I stood breathless on the bow of the boat. Sunlight glimmered off the surface of the Bay; the only sound the slap of small waves on the hull. Behind me on deck, twenty-odd people also waited with bated breath, expectant. I strained to see beyond the flashes of reflected sunlight – molten silver and gold on dark verdigris. Then there she was – a massive shadow the length of the boat rising through the water. She turned slightly as she rose so the first part of her to silently break the surface was the side of her face. I was looking down into a dinner-plate sized eye – so close I could have reached out to touch her. For a long moment we gazed at each other, a moment that seemed to stretch to eternity. Looking into that huge eye, I was overwhelmed with a sense of incredible intelligence, peace, and gentleness. A wisdom deeper than any ocean. We gazed in each other’s eyes, then she turned back upright, flexed her tail once, and swam on.
It really is hard to describe the magic of living at the mouth of the Bay of Fundy. We experience the highest tides in the world, full four-season splendour, and share the land, sea, and air with a multitude of creatures from the largest animals to some of the smallest. I grew up here and after some time away for education I returned to my Island as an adult with a fresh new appreciation for the wonders here.
For three summers after I returned to the Island, I worked as a naturalist guide on a whale watching excursion boat. It really was the most amazing job – the kind of job I couldn’t really believe I got paid to do. We sailed three times a day for a 3 – 4 hour trip each, out into the Bay to observe the many species of whales, dolphins, and pelagic birds. By far my favorite encounter was always with the humpback whales, Megaptera novangliae
Humpbacks are really the stars of the show when whale watching. I swear they observe us as much as we observe them. They also are the biggest show offs – flipper slapping, tail-lobbing, spy-hopping (bringing their head vertically out of the water to see with both eyes above the surface) – even breaching (which is when they launch themselves fully out of the water). The humpbacks in the Bay of Fundy are here for the summer only – their winters are spent off the Dominican Republic where they mate and calve. There is little food in the Southern waters for them, so they fast while there. Then every spring they make the long journey (about 2,500 km) to the nutrient-rich waters of the Bay of Fundy, where they spend the summer gorging themselves on krill, plankton, and small schooling fish like herring. Humpback whales are each identifiable by the white marking on the undersides of their tail flukes, and years of observation means that we are able to recognize individual whales that return year after year, so they become like old friends. Sometimes females return with a calf, born in Southern waters, and we are able to observe the calf nursing exclusively at the beginning of the summer, then watch as Mom weans the baby, teaching hir how to hunt for hirself. We’ve watched generations of whales return here to their summer home.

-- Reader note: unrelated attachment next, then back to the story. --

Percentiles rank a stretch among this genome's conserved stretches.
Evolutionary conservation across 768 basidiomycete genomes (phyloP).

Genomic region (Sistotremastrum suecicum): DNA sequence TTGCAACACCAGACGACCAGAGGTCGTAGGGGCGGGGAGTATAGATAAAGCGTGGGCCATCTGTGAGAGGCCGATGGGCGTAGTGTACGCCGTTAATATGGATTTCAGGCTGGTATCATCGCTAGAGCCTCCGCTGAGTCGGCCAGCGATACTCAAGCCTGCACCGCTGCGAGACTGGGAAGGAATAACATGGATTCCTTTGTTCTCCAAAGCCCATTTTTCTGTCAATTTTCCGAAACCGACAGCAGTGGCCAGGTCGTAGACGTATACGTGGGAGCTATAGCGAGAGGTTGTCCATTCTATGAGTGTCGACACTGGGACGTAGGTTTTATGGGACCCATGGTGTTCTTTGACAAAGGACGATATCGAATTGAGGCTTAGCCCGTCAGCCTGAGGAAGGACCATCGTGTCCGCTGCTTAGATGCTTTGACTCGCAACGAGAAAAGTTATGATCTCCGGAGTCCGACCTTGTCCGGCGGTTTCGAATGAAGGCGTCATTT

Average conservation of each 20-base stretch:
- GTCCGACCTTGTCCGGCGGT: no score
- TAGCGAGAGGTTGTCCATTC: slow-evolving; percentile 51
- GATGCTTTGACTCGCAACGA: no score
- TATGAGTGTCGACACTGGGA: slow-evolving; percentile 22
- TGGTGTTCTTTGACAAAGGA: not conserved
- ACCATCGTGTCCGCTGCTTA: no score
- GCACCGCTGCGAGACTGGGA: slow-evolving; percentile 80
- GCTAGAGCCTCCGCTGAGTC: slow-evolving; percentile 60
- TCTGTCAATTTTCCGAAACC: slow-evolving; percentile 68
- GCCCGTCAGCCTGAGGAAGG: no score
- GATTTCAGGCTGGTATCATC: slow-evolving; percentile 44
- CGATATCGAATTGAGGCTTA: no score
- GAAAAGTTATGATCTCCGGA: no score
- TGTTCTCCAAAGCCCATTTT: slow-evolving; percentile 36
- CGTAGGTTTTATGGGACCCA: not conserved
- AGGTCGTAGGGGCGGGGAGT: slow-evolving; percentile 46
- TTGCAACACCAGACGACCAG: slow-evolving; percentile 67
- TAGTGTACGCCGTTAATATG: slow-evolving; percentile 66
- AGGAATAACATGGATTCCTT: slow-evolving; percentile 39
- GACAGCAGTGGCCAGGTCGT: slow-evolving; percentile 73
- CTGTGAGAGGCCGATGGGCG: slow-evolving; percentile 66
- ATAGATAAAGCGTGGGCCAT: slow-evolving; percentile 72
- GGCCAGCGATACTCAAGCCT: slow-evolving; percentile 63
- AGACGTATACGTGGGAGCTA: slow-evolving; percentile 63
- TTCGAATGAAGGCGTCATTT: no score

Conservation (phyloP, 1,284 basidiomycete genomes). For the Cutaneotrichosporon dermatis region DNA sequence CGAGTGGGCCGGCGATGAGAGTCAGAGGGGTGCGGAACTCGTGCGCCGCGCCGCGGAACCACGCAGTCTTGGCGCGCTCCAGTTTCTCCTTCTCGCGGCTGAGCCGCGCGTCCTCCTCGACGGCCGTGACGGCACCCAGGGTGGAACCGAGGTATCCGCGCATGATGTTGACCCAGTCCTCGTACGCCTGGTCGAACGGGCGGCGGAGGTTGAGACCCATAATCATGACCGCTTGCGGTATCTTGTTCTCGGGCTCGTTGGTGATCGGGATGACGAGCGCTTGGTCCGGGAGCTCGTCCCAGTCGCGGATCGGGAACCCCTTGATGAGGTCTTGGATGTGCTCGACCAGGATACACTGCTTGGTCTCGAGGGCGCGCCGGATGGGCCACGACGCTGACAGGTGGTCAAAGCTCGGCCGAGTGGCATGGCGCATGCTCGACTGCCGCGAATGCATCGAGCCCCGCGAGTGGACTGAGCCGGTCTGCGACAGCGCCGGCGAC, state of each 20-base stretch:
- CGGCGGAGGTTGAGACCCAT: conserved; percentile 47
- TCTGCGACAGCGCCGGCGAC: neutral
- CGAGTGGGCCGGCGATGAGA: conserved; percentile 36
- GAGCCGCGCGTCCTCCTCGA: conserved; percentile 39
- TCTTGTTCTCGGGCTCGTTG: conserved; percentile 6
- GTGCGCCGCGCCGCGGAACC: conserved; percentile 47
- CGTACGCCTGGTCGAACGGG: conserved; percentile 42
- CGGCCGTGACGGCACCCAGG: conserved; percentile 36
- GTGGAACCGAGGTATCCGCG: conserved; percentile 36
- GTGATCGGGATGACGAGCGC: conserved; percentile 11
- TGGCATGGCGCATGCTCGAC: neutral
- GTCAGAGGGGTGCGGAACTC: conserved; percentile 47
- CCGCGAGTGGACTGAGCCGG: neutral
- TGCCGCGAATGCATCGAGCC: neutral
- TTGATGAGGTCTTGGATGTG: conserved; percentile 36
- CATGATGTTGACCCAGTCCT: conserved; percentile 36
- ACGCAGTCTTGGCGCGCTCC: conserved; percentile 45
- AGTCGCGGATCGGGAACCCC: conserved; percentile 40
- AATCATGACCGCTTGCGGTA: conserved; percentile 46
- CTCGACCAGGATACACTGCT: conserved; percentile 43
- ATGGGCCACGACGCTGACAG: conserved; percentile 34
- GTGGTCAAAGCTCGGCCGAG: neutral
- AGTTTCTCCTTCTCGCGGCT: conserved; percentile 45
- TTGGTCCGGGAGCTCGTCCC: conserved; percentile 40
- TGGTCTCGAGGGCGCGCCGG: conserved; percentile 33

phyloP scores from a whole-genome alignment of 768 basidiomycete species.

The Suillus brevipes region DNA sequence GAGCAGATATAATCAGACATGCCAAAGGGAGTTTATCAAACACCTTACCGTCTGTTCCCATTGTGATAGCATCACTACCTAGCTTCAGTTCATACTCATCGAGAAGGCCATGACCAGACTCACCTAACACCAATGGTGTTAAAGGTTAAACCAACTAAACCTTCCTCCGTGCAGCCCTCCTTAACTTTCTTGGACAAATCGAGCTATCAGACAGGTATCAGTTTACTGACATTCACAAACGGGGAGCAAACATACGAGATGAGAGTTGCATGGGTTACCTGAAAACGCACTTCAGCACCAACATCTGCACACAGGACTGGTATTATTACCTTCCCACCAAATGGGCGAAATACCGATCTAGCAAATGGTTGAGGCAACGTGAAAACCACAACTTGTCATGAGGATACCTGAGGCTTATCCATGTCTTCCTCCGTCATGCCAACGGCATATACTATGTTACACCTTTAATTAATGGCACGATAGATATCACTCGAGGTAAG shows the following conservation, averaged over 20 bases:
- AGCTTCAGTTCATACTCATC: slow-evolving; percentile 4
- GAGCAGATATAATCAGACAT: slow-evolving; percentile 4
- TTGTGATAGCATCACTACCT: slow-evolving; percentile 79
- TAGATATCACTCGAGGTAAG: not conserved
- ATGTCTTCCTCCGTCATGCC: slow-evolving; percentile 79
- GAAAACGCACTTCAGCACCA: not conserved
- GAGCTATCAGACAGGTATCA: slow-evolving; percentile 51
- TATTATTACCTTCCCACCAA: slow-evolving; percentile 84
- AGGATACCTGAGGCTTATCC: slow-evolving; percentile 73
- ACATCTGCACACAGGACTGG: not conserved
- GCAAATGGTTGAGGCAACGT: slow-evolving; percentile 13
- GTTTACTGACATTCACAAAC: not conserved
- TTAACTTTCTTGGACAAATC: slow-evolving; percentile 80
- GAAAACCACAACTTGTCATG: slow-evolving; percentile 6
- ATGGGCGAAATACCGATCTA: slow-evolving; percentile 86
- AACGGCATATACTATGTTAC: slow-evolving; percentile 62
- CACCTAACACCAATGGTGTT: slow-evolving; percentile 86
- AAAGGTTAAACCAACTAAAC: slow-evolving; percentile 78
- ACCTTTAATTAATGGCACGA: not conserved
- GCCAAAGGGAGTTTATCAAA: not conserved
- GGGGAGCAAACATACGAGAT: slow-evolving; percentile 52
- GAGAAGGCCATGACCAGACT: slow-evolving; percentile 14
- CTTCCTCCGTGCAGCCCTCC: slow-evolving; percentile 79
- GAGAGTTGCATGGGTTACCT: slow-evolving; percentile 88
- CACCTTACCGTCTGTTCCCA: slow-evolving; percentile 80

Perhaps it’s my moon in Pisces, but I have always felt a special connection with the humpback whale. Being close to them in nature was always like a religious experience for me. I have also had numerous important dreams of them, and I consider them a strong ally in my life.
The main lesson I have learned in working with humpback whales is grace while moving through emotions. The element of water is representative of the Unconcious, of our emotions. Despite their massive size (up to 40 feet and 40 tons for a humpback), a whale’s movements are fluid and graceful. They are not afraid to plumb the depths of the oceans with it’s crushing pressure (so like the depths of depression with it’s own crushing pressure). They immerse themselves in it and move with ease through it, and always return to the surface for their next breath. There are many theories as to why whales breach, but if you observe it, it’s hard not to believe that it’s being done for the sheer joy of it. Seeing a 40 ton creature airborne, even for a few seconds is a a magical experience. Whales are a reminder to me to explore my emotions – to bravely swim thorough them, immerse myself in them – and also a reminder that while exploring the depths, to come up for air every once in a while.
Humpback whales carry a lesson in conservation of energy. As I mentioned, they fast for half the year, so to survive they build up blubber reserves. They also conserve their breath while diving, and are able to re-route oxegenated blood away from non-essential areas of their body. As a maker, I have incorporated this lesson by learning ways to conserve my creative energy.
Of course, humpbacks are also famous for their song. It is only the males who sing during mating, and the song varies by population and by year. Their songs are continually evolving, changing, shifting, and so they are teachers of creativity.
One of their methods of hunting small schooling fish is to spiral up around a school while blowing a steady stream of small bubbles. the bubbles circle the school and the fish perceive them as a net around them, so they bunch up closer together. Then the whale swims through the “net” and school with mouth open, scooping the fish up in hir great mouth. Creating something from nothing, a net from mere air, as a method of survival is an act of creativity and ingenuity.
Humpbacks are the epitome of the Queen of Cups in tarot – she represents emotional awareness, nurturance, creativity, and intuition. Drawing the Queen of Cups in a reading can be an invitation to turn inward and examine your feelings, to plunge into your own emotional depths and explore, with gentleness and grace.